‘Flight into Egypt’ soars to $84K to top 630-lot sale

"Flight into Egypt" realized $84,000. (All photos courtesy Nadeau's Auction Gallery)

“Flight into Egypt” realized $84,000. (All photos courtesy Nadeau’s Auction Gallery)

WINDSOR, Conn. – For the third year in a row, Nadeau’s Auction Gallery sailed past the $1 million mark at its annual New Year’s Day auction, posting a $1.25 million+ gross at the Jan. 1st event and cementing its reputation as Connecticut’s only auction house that consistently conducts sales that surpass $1 million. This year’s auction featured 650 lots in a wide array of categories.

The top lot of the auction was an original oil on artist board painting by one of America’s first internationally renowned African-American artists, Henry Ossawa (H.O.) Tanner (Am./Fr., 1859-1937). The work, titled Flight into Egypt, gaveled for $84,000 following a fierce bidding war. The painting was signed by Tanner lower right and measured 17 ½ inches by 20 inches.

The auction was held in Nadeau’s gallery, located at 25 Meadow Road in Windsor, Conn. A standing-room only crowd of over 350 people packed the showroom, while 2,000 registered bidders participated online, through Invaluable.com. About 500-600 phone bids were posted and between 300 and 400 absentee bids were also recorded. The sale was a success by any yardstick.

“It was right up there with previous New Year’s Day sales that also surpassed the $1 million mark,” said Ed Nadeau of Nadeau’s Auction Gallery. “The day started strong with jewelry and progressed from there. Furniture did very well – better than expected, actually, thanks to the quality of the items – and several Oriental rugs sold for $6,000-$12,000. Art also did very well.”

Many paintings and prints in the sale were from the huge, 3,500-piece collection of banking giant Credit Suisse, featuring large framed portraits, period American furniture, quilts, maps and more. The balance of the collection will be sold in subsequent auctions throughout 2016, also by Nadeau’s.

Following are additional highlights from the auction. All prices quoted include a 20 percent buyer’s premium.

An oil on panel rendering of Diamond Cove on Waikiki Beach, Hawaii by Frank Chamberlin

Lady's diamond bracelet, featuring more than 100 diamonds.

Lady’s diamond bracelet, featuring more than 100 diamonds.

(N.Y./Calif., 1873-1961), measuring 11 ¾ inches by 20 inches, realized $27,600; and a signed oil on canvas by Marin Rico y Ortega (Sp./It./Fr., 1833-1908), titled Venetian Canal, 28 inches by 18 ¼ inches and signed lower left, hit $27,000.

Many large and impressive portrait paintings all found new homes. A full-length portrait of the iconic American inventor Thomas Edison by Ellis Meyer Silvette (Va., 1876-1940), measuring a larger-than-life 90 inches by 40 inches, signed by Silvette and inscribed by Edison, brought $16,250.

The top-selling portrait painting was a ¾-length rendering of Andrew W. Mellon (1855-1937), the U.S. Secretary of the Treasury from 1921-1932, by Philip A. deLaszlo (1869-1937). The 1926 oil on canvas portrait reached $25,200. Also, an oil on canvas portrait of Collis Potter Huntington (1821-1900), by Francis Lathrop (1849-1909), done in the 1890s, went for $17,500.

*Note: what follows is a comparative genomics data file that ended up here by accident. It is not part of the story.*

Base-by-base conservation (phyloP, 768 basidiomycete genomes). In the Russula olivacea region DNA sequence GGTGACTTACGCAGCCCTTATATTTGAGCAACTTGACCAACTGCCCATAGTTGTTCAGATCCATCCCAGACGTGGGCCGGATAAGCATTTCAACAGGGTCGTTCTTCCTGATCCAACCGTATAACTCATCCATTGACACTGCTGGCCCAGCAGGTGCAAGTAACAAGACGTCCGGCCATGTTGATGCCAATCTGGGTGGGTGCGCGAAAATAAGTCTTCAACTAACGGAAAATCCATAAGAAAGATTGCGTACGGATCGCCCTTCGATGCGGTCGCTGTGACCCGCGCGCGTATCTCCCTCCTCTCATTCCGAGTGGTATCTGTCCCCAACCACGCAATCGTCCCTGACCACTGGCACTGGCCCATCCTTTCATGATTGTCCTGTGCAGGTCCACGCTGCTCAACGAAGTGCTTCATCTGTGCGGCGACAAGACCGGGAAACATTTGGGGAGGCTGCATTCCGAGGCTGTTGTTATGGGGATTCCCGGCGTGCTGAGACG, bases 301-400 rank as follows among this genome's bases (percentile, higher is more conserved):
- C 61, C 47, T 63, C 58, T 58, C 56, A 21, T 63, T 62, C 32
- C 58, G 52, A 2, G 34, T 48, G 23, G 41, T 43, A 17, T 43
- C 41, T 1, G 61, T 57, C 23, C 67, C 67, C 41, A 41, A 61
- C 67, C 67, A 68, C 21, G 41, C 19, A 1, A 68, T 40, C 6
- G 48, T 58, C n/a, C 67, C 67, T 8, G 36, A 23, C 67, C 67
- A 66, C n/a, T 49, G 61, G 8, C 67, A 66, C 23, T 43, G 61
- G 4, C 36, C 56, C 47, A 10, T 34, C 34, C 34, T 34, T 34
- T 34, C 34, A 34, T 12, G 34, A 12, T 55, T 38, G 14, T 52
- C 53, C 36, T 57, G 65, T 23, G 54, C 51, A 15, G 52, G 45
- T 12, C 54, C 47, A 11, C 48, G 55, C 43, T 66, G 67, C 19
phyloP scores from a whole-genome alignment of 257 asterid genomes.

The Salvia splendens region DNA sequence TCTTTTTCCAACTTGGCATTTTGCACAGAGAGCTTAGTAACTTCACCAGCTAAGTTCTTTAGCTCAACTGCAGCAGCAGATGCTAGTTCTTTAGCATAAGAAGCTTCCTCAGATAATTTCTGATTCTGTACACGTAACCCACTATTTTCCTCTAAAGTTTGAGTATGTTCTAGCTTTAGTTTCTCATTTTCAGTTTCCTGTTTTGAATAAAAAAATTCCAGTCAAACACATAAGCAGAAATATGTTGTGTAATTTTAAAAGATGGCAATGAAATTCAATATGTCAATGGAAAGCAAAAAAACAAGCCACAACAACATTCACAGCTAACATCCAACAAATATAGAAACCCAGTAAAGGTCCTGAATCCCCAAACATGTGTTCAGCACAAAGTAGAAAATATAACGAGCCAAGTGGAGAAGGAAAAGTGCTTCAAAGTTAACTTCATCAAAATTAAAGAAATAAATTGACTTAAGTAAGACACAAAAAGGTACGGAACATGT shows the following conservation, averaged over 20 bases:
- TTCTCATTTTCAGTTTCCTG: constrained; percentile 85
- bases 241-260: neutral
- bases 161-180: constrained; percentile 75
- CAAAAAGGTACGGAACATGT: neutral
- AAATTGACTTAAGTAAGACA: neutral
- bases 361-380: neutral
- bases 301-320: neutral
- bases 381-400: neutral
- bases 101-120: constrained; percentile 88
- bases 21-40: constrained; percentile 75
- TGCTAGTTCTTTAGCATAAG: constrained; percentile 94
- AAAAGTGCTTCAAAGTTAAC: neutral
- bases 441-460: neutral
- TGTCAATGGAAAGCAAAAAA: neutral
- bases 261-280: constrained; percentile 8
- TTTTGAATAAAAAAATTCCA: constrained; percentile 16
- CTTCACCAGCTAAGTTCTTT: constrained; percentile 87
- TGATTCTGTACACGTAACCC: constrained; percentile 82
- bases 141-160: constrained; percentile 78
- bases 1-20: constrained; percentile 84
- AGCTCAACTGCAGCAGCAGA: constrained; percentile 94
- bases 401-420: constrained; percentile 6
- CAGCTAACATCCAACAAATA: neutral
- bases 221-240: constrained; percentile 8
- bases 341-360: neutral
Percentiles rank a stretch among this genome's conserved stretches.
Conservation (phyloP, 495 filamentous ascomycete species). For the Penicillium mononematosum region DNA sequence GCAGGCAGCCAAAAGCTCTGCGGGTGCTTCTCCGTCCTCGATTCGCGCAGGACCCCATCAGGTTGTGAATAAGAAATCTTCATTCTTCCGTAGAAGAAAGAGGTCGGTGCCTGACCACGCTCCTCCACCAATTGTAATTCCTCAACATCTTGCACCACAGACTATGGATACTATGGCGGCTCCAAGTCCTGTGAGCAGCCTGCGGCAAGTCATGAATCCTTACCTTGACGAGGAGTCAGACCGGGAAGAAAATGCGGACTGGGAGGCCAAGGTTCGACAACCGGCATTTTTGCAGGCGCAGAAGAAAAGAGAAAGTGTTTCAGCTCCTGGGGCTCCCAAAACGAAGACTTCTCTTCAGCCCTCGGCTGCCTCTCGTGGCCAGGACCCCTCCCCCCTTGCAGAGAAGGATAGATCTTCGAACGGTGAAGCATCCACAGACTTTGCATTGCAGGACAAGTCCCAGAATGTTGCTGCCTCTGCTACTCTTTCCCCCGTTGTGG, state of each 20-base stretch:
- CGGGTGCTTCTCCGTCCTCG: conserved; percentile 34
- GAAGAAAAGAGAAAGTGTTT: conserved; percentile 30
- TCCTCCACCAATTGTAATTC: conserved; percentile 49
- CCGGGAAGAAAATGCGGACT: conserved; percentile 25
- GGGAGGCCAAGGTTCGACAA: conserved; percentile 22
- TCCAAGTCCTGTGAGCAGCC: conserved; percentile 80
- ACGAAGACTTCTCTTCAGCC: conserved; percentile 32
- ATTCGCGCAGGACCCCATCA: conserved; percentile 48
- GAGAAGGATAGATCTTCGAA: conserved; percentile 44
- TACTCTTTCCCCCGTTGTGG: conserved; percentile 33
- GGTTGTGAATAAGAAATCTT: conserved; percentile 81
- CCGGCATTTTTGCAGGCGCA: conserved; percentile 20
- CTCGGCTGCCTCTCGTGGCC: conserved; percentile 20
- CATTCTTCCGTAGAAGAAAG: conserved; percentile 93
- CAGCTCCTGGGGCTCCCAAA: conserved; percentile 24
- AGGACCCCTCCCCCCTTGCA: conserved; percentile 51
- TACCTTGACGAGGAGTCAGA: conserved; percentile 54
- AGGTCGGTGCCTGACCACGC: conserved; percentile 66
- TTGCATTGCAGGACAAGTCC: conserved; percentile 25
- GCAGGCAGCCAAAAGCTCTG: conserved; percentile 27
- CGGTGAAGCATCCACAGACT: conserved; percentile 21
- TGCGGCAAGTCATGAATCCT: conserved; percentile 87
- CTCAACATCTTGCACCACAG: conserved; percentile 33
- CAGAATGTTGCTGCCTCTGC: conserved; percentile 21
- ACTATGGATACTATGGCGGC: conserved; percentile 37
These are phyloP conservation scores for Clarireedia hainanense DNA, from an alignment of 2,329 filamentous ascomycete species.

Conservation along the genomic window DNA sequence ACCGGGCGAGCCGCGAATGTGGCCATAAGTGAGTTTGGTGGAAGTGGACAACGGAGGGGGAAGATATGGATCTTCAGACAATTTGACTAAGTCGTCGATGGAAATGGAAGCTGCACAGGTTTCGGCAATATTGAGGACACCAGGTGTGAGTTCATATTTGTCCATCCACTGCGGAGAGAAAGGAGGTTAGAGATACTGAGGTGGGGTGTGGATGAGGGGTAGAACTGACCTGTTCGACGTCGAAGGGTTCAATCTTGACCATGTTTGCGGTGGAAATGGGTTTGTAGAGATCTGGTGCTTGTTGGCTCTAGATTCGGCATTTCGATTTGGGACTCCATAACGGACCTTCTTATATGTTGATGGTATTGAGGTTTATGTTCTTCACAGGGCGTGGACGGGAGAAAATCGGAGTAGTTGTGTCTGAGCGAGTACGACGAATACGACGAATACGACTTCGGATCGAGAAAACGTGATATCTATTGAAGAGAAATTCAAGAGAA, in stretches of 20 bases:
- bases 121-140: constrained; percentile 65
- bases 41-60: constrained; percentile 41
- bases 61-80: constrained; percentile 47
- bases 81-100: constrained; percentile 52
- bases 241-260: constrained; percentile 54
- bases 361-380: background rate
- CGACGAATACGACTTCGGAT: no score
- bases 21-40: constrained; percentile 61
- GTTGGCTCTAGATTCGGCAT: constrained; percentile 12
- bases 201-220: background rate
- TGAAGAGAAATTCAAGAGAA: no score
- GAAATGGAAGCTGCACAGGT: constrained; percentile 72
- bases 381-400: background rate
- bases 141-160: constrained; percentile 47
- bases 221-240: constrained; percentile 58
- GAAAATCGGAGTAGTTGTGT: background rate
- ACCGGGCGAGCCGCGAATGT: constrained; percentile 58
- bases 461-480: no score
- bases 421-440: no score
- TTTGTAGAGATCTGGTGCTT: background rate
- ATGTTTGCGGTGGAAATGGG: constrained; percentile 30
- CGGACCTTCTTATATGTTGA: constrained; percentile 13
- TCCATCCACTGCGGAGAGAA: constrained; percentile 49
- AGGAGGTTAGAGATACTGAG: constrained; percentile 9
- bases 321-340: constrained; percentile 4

Tops in the furniture category was a coffee table made by Philip and Kelvin Laverne, titled Eternal Forest. The acid-etched and enameled patinated brass and pewter clad table, signed and 41 ¾ inches in diameter, realized $20,400. Also, a lovely R. J. Horner Victorian oak safe cabinet having carved winged griffins backsplash and fitted birds-eye maple drawers, sold for $12,000.

Steinway & Sons Model L piano, sold for $24,000.

Steinway & Sons Model L piano, sold for $24,000.

Other furnishings and jewlery that sold include a:
• Steinway & Sons East Indiana rosewood grand piano that realized $24,000.
Bidjar Oriental carpet saw $12,000.
• Lady’s platinum diamond bracelet with 16 v-shaped links, featuring more than 100 diamonds, also sold for $12,000.

Two paintings posted identical selling prices of $25,200. One was an oil on canvas trompe l’oeuil (trick of the eye) image of American currency by Victor Dubreuil (N.Y./Fr., 1846-1946), titled Hand Over the Money. The other was an oil on canvas rendering of the Hills of Carmel Highlands, overlooking Mount Doud on Big Sur, by Arthur Hill Gilbert (Calif./Ill., 1894-1970).

Two other portrait paintings sold well. One was a circa-1902 oil on canvas of James Jerome Hill (1838-1916), the Vice President of the U.S. Chamber of Commerce from 1908-1912, by Adolfo Muller-ury (U.S./Switz., 1862-1947), signed ($15,600); and a 1921 oil on canvas of Jacob Henry Schiff (1847-1920), by George Laurence Nelson (1887-1978), after Seymour Thomas ($14,400).

For more information about Nadeau’s Auction Gallery, visit www.nadeausauction.com. To consign an item or a collection to Nadeau’s, call 860-246-244 or email info@nadeausauction.com.

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